Proceedings of the

The 33rd European Safety and Reliability Conference (ESREL 2023)
3 – 8 September 2023, Southampton, UK

The Influence of Self-Efficacy, Sense of Community and Past Experience on Flood Risk Awareness and Preparedness

Leen Gammoh1, Ian Dawson2,a and Konstantinos Katsikopoulos2,b

1American University of Madaba, Jordan.

2Centre for Risk Research, University of Southampton, Highfield, Southampton, UK.


Developing countries are frequently affected by severe floods and their level of flood risk preparedness is often minimal. This situation is not helped by a lack of research exploring the factors that influence flood risk awareness and preparedness among citizens in developing countries. To address this issue, we conducted a study that examined the relationship between self-efficacy, sense of community, experience, and flood risk preparedness in the developing country of Jordan. Our questionnaire was completed by 300 adult residents in the four Jordanian cities of Amman, Madaba, Ma'an and Balqa, each of which had been severely impacted by flood disasters in 2018 and 2019. Multiple regression analysis identified a significant positive relationship between flood risk preparedness and self-efficacy, sense of community, and experience. The strongest of these relationships was with self-efficacy, which had a correlation of r = 0.481, p < 0.01. This particular relationship may have existed because individuals with higher self-efficacy are often those who are better empowered to instigate a greater quality and quantity of actions against disasters. Also, as indicated by previous research conducted in other contexts, individuals with higher self-efficacy may have a greater ability to self-regulate their behaviours, have more confidence to participate in riskier situations and, therefore, may be better equipped to handle the negative emotions that might arise during floods. Our results also indicated that many of our Jordanians respondents did not take flood risk warnings seriously and often ignored governmental risk communications, possibly because trust in governmental entities and the perceived effectiveness of risk warning and communication systems are relatively low in Jordan. Our findings suggest that flood risk preparedness in Jordan could be improved by increasing self-efficacy and risk awareness. This might be achieved via a variety of communication channels and training approaches, as well as through the development of local and national flood emergency plans that can be established and implemented by individuals and regional communities. Our recommendations for further research include quantitative or qualitative studies to understand better the connection between flood risk preparedness and training, and determining how to improve disaster risk warning systems for individuals and communities in developing countries.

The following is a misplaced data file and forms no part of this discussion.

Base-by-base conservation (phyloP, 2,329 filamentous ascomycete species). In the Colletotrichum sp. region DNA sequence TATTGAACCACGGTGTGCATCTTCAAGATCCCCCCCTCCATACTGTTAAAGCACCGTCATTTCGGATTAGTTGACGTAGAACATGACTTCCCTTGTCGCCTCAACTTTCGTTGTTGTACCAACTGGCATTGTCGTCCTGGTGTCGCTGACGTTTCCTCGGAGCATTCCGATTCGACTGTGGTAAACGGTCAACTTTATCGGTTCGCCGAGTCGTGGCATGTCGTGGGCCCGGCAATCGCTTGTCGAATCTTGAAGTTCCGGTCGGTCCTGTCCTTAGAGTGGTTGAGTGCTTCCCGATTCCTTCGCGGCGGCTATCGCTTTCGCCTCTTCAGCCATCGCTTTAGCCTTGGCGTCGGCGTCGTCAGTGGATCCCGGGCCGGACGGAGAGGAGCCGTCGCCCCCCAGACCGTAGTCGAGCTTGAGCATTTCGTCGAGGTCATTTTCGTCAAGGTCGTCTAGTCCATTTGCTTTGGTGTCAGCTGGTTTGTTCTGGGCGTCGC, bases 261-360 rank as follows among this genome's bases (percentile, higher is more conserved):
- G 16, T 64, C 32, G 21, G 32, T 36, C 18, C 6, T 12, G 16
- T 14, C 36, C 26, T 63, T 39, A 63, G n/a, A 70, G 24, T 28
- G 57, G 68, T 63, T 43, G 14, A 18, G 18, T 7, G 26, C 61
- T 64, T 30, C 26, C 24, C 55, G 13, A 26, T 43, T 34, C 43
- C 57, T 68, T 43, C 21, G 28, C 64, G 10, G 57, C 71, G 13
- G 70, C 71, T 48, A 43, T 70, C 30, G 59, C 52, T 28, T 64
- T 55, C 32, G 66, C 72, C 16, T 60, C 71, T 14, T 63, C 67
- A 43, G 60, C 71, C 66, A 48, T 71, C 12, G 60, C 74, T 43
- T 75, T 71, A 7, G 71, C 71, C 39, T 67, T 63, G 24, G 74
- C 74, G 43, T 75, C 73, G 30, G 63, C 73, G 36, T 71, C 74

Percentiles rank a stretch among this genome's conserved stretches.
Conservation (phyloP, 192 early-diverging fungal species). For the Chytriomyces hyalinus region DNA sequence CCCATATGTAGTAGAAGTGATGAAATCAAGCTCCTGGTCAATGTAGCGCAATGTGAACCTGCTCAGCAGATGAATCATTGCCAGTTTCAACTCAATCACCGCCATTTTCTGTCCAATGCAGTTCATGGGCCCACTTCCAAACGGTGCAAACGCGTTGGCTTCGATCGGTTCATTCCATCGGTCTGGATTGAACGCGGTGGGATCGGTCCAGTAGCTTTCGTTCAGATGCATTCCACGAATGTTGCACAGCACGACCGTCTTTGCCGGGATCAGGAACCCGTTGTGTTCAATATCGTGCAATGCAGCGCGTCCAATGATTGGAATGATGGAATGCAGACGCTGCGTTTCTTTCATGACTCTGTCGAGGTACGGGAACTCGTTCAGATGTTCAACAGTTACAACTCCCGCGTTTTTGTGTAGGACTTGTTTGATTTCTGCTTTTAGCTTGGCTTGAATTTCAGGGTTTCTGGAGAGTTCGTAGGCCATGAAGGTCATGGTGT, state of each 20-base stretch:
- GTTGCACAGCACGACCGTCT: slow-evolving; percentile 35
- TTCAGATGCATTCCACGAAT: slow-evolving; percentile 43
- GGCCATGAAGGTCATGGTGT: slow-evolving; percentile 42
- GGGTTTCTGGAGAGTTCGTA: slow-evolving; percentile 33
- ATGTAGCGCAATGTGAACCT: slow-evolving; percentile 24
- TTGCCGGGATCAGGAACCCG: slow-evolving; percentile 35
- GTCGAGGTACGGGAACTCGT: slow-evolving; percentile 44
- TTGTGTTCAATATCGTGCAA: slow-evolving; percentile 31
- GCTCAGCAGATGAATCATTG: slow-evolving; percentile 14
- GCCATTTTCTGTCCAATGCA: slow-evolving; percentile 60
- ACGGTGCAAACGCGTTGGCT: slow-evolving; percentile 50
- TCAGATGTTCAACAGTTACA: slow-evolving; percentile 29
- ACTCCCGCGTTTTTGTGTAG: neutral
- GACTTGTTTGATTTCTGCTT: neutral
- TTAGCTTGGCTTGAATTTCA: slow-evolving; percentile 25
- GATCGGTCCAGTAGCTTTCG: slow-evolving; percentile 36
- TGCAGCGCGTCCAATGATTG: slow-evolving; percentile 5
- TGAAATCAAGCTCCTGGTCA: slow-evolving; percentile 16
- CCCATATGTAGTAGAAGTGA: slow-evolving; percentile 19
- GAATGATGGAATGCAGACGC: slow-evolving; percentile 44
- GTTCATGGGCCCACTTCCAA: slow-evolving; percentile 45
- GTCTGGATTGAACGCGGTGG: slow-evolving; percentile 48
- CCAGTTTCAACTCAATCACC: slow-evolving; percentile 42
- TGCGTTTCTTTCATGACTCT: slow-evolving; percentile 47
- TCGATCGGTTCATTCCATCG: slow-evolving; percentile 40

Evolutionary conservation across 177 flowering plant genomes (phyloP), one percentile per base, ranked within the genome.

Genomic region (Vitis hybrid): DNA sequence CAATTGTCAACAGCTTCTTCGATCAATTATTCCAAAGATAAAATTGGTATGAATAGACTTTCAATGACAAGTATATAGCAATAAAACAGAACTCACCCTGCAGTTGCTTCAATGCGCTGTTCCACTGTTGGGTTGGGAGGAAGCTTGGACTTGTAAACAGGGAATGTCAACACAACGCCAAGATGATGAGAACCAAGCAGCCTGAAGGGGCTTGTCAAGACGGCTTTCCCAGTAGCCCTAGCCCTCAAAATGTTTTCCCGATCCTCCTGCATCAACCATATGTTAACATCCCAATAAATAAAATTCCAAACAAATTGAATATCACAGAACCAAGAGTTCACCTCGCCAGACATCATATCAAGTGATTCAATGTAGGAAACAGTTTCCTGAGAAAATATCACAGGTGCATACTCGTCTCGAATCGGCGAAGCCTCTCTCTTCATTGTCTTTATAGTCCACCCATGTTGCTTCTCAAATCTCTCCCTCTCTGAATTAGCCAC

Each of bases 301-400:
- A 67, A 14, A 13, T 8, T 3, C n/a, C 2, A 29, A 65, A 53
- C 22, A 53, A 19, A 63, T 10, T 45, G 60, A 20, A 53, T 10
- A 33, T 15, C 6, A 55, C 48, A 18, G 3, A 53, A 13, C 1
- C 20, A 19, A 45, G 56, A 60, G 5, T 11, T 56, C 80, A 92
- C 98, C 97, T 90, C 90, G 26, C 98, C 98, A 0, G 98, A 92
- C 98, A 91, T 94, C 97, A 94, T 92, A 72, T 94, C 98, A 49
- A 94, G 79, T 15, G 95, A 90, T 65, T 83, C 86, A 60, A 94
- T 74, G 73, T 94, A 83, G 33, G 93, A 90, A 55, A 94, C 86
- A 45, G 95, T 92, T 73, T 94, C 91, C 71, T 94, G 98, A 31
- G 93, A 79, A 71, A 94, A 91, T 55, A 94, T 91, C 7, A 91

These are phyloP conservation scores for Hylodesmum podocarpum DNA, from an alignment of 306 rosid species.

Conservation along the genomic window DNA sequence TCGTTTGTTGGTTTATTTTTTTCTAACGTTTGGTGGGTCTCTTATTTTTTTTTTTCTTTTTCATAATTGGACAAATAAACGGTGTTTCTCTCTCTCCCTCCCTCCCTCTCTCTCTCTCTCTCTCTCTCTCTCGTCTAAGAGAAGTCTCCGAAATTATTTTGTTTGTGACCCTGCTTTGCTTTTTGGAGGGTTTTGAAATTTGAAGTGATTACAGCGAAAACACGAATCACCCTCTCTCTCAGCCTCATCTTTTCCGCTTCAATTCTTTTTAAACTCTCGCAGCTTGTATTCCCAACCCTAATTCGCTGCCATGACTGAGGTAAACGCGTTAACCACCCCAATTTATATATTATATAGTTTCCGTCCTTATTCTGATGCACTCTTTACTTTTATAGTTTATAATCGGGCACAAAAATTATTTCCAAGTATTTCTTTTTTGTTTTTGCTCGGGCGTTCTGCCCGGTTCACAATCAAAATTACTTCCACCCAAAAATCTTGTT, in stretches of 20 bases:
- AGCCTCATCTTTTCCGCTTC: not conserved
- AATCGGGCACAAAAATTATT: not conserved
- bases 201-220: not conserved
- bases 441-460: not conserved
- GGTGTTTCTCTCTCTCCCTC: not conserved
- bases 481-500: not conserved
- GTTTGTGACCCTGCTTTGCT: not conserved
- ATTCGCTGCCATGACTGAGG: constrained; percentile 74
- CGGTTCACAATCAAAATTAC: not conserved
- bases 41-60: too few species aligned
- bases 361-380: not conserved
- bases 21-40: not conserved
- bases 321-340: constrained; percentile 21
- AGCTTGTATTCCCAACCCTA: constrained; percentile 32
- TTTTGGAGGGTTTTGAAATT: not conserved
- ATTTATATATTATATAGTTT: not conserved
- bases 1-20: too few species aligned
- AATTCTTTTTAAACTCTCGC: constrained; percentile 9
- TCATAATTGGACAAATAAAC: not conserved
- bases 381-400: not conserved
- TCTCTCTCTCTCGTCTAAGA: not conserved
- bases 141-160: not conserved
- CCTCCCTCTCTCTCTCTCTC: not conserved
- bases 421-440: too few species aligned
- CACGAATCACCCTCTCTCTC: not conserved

Keywords: Experience, Flood risk, Natural hazards, Self-efficacy, Sense of community.

Download PDF